First: The night of mid-Sha'ban is a blessed night. There are numerous hadiths which strengthen one another (and are [thus] elevated to the degree of being fair and strong) and which establish the merit of this night. Therefore, commemorating this night is, undoubtedly, lawful regardless of the fact that these hadiths may be weak or fabricated.
Hadiths on the virtue of the night of mid-Sha'ban

'A`isha, the Mother of Believers (may God be pleased with her), said, "One night, I did not find the Prophet ( peace and blessings be upon him) in his bed, so I went out searching for him and found him at al-Baqi' cemetery with his head raised towards the sky. He said, 'O 'A`isha! Were you afraid that God and His Messenger would treat you unfairly?' I said, 'No, I thought you had gone to spend the night with one of your [other] wives' He said: ‘God Almighty descends to the lowest heaven on the night of mid-Sha'ban and forgives more people than the number of hairs on the hides of the sheep of Bani Kalb1 " (al-Tirmidhi, Ibn Majah, and Ahmed).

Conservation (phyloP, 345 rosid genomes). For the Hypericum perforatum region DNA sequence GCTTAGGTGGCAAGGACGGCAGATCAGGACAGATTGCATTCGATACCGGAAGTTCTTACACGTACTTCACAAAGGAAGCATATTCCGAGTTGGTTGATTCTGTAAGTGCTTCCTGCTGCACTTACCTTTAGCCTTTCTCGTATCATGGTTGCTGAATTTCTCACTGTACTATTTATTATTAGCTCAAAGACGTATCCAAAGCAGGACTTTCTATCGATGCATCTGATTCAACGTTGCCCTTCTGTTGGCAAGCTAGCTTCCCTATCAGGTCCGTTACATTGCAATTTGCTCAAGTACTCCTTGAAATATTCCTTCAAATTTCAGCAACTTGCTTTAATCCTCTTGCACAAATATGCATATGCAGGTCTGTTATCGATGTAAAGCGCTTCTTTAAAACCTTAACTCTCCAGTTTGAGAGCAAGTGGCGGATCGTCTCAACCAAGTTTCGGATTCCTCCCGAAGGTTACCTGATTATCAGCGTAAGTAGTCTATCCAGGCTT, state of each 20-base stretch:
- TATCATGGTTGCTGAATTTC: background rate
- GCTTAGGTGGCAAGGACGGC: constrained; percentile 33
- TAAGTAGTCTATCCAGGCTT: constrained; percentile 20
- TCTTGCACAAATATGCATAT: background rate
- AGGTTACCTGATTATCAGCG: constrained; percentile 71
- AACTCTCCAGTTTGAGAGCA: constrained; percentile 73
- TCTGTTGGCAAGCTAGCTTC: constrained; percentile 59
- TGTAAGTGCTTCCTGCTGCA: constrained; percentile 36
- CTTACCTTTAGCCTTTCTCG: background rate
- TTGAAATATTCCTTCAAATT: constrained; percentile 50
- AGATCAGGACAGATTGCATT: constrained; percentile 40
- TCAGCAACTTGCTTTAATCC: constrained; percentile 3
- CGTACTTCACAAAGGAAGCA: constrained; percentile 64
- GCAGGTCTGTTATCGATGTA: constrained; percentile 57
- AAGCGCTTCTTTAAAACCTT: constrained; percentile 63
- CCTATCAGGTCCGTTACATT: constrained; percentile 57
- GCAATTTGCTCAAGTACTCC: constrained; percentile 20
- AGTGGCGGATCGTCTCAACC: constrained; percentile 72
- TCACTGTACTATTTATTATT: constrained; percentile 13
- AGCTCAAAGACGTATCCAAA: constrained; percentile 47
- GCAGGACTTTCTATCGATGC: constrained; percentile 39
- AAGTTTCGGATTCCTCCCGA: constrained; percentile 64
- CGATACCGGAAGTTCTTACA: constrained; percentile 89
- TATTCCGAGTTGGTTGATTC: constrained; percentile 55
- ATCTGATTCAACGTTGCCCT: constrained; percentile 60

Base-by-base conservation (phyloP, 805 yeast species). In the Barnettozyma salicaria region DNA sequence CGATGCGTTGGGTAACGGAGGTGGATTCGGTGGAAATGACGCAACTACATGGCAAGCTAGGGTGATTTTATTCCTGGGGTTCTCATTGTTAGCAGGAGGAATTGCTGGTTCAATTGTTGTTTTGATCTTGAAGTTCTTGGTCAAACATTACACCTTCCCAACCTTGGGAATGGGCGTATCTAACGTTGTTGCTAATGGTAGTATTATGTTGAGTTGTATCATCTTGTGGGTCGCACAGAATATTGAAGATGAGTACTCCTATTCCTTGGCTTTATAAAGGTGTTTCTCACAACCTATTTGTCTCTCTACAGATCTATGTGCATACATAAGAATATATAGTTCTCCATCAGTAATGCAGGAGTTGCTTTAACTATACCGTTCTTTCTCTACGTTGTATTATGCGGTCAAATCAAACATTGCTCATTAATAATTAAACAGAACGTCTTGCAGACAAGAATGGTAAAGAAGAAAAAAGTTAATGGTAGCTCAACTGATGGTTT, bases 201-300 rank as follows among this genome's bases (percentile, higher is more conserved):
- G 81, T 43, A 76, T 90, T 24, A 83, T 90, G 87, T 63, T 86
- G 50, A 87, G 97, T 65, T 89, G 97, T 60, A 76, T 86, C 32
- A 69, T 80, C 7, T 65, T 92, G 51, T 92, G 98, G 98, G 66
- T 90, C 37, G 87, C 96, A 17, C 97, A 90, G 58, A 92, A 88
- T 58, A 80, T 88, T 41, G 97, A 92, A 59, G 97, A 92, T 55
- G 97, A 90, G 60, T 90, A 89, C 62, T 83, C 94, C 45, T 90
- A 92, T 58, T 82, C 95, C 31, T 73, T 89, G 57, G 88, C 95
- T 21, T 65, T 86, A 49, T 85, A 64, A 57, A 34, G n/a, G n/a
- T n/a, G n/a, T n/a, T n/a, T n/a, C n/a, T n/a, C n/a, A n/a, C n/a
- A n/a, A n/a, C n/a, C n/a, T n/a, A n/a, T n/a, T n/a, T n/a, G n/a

Mu'adh Ibn Jabal (may God be pleased with him) narrated that the Prophet (peace and blessings be upon him) said, "On the night of mid-Sha'ban, God looks at His creation and forgives all of them except for the polytheist and the quarrelsome" (al-Tabarani. Ibn Hibban declared it authentic).
'Ali Ibn Abu Talib (may God honor his countenance) narrated that the Prophet (peace and blessings be upon him) said, "Perform the night vigil prayers on the night of mid-Sha'ban and fast its day [i.e. the day preceding it] for God descends to the lowest heaven at sunset of that night and says, 'Is there no one asking for forgiveness that I may forgive him? Is there no one asking for sustenance that I may grant him sustenance? Is there no one under trial that I may relieve him? Is there not such and such…, is there not such-and-such?' And so forth until the beak of dawn" (Ibn Majah).